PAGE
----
HOW TO SAFELY CARRY A LOAD WITHOUT INCURRING BACK PAINS

HOW TO SAFELY CARRY A LOAD WITHOUT INCURRING BACK PAINS.

Hello there, this is Goke Akingbade(your Safety guide) bringing you another interesting health and safety topic.

Today, we will be looking at how you can safely lift and carry a load or a heavy object.                       In Health and Safety, this is referred to as a ‘manual handling operation’.                                             One way or the other , be it at home or in the workplace, we all have engaged in lifting and carrying a load. Most times this can be done wrongly. It is always advisable to put on personal protective equipment ( i.e hand gloves and protective shoes) when you want to carry a load. The steps to be taken are explained below:

  1. Size up the load: This is assessing the load to determine whether you can carry it comfortably. Just tip it on its side, if you discover that you cannot carry it alone, you should call on someone to help you.
  2. Check for sharp edges, splinters, nails and rough edges after sizing the load.
  3. Safe Lifting: Ensure that you maintain a firm footing on the ground. Keep your back straight also while about to lift the load, do not bend.  Maintain a good grip on the object and then pull the load close to you. Pull your stomach in firmly and then lift with your legs and not your back. As long as you lift with your legs , some certain amount of the weight of the load is impacted on your legs, but if you had bent down and not have fully gone down with your legs close to the ground, you would be inadvertently lifting the load with your back. Thus a certain amount of the weight of the load will be impacted on your back.This is what usually results in low back pain Whenever you need to turn, make sure you do not twist your back but rather move your feet so as to prevent back twisting.
  4. Ask for help: In a situation where you have a heavy load that one person alone cannot carry, ask for help, work as a team in lifting the load, carrying it, walking  and lowering it on the ground. Ensure that one person amongst you supervise or co-ordinate the entire process and direct the lifting of the load. It is also advisable to employ the use of a mechanical device for heavy loads. Examples of mechanical devices that can aid lifting of heavy loads are trolleys, hoists, conveyors, forklift trucks and push carts etc.
  5. For lone carriage of load: Get as close to the load as you can and slide the load toward you.

Ensure that you never use your back to carry the load, just use your arms and legs. Us e your thigh and leg muscles all through the process and not your back. One thing that can help you in keeping your back straight is by bending your knees and also your hips. Keep the load at a reasonable height in order to be able to see where you are going. Pivot with your feet, and do not ever twist your back when carrying the load.

6.   Lowering the load: This involves a reverse of the process of lifting the load. You ought to lower the material slowly and smoothly.  For instance  , if you are to lower or slowly drop the load on a deep shelf, put the load on the edge of the shelf and the push the load into place. Ensure you push rather than pull the load. It has been confirmed through research that people usually exert higher push forces than pull forces.  This is all we are going to discuss for now. Till I come your way again , this is Goke Akingbade(your Safety guide) signing off.

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EXITS

EXITS

Hello there, this is Goke Akingbade (your Safety guide). Today we will be discussing about exits and exit routes. In workplace safety, an exit is the portion of the exit route that generally is separated from other areas to provide a protected way of travel out of the workplace.                                         Our area of focus will be on what is called in health and safety an emergency exit.                               An emergency exit in a structure is a special exit for emergencies such as a fire.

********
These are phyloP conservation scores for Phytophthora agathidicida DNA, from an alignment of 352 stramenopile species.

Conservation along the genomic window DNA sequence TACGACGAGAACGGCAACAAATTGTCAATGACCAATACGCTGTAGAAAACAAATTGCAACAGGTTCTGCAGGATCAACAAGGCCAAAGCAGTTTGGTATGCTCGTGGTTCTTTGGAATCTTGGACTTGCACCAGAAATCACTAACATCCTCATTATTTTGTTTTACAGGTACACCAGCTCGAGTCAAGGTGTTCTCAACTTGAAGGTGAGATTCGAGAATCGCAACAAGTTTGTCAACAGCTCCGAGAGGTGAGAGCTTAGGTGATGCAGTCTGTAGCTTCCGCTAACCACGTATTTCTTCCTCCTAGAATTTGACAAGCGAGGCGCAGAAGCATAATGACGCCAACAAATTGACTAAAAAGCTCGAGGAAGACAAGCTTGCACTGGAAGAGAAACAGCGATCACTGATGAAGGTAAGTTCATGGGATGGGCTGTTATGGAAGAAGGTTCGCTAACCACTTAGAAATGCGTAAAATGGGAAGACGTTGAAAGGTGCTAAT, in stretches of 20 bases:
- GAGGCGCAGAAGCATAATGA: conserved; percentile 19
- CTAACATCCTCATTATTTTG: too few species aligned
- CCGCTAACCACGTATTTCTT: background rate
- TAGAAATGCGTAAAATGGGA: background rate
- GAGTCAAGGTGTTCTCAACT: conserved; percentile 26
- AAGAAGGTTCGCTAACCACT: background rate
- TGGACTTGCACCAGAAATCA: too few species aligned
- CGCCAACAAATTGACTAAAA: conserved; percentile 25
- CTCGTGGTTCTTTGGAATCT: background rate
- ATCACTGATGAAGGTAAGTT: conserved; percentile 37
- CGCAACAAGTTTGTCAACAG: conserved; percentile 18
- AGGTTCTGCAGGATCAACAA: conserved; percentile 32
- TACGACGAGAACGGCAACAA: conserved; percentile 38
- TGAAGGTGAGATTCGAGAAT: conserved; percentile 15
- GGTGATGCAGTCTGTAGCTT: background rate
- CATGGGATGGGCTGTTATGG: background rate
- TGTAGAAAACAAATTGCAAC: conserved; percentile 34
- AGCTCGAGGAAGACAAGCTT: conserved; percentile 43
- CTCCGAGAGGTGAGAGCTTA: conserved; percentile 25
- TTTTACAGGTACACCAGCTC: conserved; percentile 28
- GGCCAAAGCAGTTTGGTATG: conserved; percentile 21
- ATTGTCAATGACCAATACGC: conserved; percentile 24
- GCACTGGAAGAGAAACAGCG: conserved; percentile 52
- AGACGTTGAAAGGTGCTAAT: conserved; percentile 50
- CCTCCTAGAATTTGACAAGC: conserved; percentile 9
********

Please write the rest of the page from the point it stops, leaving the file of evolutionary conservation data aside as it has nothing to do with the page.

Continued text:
Every workplace must have sufficient exit routes and exits to use in an emergency.                               Exit routes are continuous and unobstructed paths of exit from any point within a workplace to a safe area. Exit routes consist of three parts, which are:                                                                           (1) Access to the exit.                                                                                                                                   (2) The exit.                                                                                                                                                   (3) Way from the exit to the outside                                                                                                         Exit routes include all vertical and horizontal areas:                                                                                 (a)Stairs                                                                                                                                                       (b) Ramps                                                                                                                                                     (c) Aisles                                                                                                                                                EXIT ROUTE AND EXIT REQUIREMENTS.                                                                                               In determining the number of exit routes required, we need to consider three criteria, which are:      (1) The size of the building.                                                                                                                          (2) The building occupancy.                                                                                                                        (3) The arrangement of the workplace.                                                                                                      There must be atleast two available exit routes that must be remote from each other. Other means of escape should be available if there is only one exit route.                                                                   (a) Fire escapes                                                                                                                                           (b) Accessible windows                                                                                                                              FIRE RESISTANCE REQUIREMENTS FOR EXITS.                                                                                     There must be a separation between the exit and the rest of the workplace. Exits must protected by a self-closing fire exit door. The fire door must never be blocked.                                                         It is also very important that the exit routes be kept safe. The purpose of an exit route is to reach an exit. Exit routes cannot lead workers toward a dead end, or through a room that can be locked. They must be free of highly flammable furnishings. A safety sign must be fixed on the upper part of the door along the exit route to indicate the direction of travel to the nearest exit.                                                                                                                                                                                                    REQUIREMENTS TO ENSURE THAT EXITS ARE SAFE.                                                                            Exits must lead directly outside or to an open space with access to the outside.                                  The area beyond the exit has to have enough room for the people most likely to use the exit.            Exit doors must be easy to open without keys.  Exit doors cannot have any alarm device that would restrict emergency use of the exit should the device fail.                                                                         Doors must swing out from the room into the exit route if a room:                                                         may be occupied by more than 50 people; or                                                                                         contains highly flammable or explosive materials.                                                                                   We will stop here for today. Till I come your way again, please stay safe.